Hello all, I am feverishly working at completing a book, so today I thought I'd share something slightly off topic, but still very much relevant to fairy tales and folklore. It's an essay by Paul Bloom, The Pleasures of Imagination published a few weeks ago. "Paul Bloom is a professor of psychology at Yale University. He is author of the forthcoming book, How Pleasure Works: The New Science of Why We Like What We Like (W.W. Norton & Company), from which this essay is adapted."
Here are the first three paragraphs to whet your appetite:
How do Americans spend their leisure time? The answer might surprise you. The most common voluntary activity is not eating, drinking alcohol, or taking drugs. It is not socializing with friends, participating in sports, or relaxing with the family. While people sometimes describe sex as their most pleasurable act, time-management studies find that the average American adult devotes just four minutes per day to sex.
Our main leisure activity is, by a long shot, participating in experiences that we know are not real. When we are free to do whatever we want, we retreat to the imagination—to worlds created by others, as with books, movies, video games, and television (over four hours a day for the average American), or to worlds we ourselves create, as when daydreaming and fantasizing. While citizens of other countries might watch less television, studies in England and the rest of Europe find a similar obsession with the unreal.
This is a strange way for an animal to spend its days. Surely we would be better off pursuing more adaptive activities—eating and drinking and fornicating, establishing relationships, building shelter, and teaching our children. Instead, 2-year-olds pretend to be lions, graduate students stay up all night playing video games, young parents hide from their offspring to read novels, and many men spend more time viewing Internet pornography than interacting with real women. One psychologist gets the puzzle exactly right when she states on her Web site: "I am interested in when and why individuals might choose to watch the television show Friends rather than spending time with actual friends."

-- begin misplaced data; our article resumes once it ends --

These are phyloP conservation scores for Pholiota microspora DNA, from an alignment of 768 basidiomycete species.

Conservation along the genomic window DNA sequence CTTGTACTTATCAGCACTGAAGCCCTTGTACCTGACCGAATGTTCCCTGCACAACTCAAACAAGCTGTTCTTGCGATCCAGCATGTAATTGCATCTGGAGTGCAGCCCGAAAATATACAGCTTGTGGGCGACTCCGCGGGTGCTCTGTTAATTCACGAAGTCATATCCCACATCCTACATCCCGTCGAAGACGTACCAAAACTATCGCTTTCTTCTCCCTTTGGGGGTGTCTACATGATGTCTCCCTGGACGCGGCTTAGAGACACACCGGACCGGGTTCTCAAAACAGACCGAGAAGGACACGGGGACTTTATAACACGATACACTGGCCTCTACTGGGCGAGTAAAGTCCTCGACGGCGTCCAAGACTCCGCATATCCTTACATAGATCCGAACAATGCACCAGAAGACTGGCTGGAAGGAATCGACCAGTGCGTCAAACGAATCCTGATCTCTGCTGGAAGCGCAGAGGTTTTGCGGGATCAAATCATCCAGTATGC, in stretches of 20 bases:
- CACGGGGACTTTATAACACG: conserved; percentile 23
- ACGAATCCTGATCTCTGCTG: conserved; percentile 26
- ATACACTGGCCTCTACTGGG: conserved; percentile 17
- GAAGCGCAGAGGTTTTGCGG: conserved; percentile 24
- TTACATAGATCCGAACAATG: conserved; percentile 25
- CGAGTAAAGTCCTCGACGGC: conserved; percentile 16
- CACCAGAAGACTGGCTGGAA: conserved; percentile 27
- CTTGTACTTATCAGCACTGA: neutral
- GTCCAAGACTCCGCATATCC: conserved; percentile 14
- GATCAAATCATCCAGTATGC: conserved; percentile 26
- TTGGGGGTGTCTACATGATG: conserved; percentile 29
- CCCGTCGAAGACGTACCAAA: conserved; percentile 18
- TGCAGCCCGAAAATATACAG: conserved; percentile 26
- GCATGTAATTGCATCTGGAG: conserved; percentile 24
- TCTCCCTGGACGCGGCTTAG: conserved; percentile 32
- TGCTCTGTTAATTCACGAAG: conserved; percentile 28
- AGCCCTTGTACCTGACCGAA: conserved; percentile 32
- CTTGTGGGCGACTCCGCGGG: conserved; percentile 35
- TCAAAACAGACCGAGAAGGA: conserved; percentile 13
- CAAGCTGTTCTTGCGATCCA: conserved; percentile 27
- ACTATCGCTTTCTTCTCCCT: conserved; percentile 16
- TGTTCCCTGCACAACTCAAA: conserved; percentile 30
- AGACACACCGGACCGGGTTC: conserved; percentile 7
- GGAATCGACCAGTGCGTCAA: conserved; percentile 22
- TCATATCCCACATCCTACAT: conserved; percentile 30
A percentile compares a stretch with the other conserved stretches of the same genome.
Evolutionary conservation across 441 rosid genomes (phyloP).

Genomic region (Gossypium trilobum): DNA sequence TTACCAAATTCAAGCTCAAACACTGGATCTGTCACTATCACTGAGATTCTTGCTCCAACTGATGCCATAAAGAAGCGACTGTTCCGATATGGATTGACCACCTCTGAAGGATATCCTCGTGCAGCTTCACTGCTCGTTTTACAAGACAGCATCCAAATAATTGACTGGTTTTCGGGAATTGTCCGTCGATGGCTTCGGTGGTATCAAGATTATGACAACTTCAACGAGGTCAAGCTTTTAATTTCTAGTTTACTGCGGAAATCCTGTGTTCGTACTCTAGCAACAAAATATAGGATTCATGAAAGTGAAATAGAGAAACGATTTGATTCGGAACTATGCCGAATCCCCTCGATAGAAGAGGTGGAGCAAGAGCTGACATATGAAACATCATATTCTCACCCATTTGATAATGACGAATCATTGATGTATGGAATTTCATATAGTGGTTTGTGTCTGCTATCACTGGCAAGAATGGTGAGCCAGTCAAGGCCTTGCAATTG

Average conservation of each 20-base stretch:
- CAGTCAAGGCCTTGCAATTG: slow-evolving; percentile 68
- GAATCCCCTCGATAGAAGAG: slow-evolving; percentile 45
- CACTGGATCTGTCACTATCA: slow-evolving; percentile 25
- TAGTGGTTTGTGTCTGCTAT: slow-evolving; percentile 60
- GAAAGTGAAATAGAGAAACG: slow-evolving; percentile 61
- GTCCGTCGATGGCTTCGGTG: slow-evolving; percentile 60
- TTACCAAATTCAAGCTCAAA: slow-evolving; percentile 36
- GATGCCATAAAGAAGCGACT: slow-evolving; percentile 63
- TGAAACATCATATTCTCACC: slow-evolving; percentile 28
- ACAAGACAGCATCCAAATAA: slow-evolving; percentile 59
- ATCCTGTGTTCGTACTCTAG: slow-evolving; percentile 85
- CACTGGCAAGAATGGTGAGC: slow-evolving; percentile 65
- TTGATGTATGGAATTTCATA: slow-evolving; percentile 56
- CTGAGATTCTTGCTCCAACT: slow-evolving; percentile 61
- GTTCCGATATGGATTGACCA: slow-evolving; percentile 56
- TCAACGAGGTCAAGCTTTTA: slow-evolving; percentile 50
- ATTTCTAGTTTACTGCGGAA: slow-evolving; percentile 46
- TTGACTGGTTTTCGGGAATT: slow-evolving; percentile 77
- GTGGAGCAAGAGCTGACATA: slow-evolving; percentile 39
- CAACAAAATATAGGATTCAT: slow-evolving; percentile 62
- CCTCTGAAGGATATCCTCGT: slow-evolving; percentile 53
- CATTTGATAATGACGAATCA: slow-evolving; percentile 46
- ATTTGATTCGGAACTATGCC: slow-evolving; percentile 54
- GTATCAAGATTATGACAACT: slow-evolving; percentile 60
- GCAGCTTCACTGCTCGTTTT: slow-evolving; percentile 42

The article resonated with me. I am a story addict, not that anyone is surprised by that. I was raised by a realist mother who rarely touches fiction although she enjoys movies well enough. My father is much more open to fiction and stories, but he usually shies pretty far away from fantasy. His fiction usually requires a pretty firm grounding in reality. Then I came along, a solid mesh of their two personalities with the additional unexpected fervor for all things fiction as well as fantastical. I've always explained that I find more inspiration and even instruction from most fiction than almost any piece of nonfiction, especially if it isn't story oriented. Biographies are an exception for they are pretty much stories. My nearest and dearest understand that recommending a self-help book to me is rather pointless.
In fact, as much as the article fascinated me, I am not rushing out to the read the full book How Pleasure Works: The New Science of Why We Like What We Like although I admit I find it more tempting than most nonfiction I come across. And right now my brain is too exhausted with intense research and writing, so I am especially looking for stories to relax--I've been rereading Dorothy Sayers the past week as comfort reading.
Anyway, I could write and write and write about this but my time is short. The article is some food for thought on a sultry summer day--we are a few days away from official summer, but it has settled in early here in Nashville.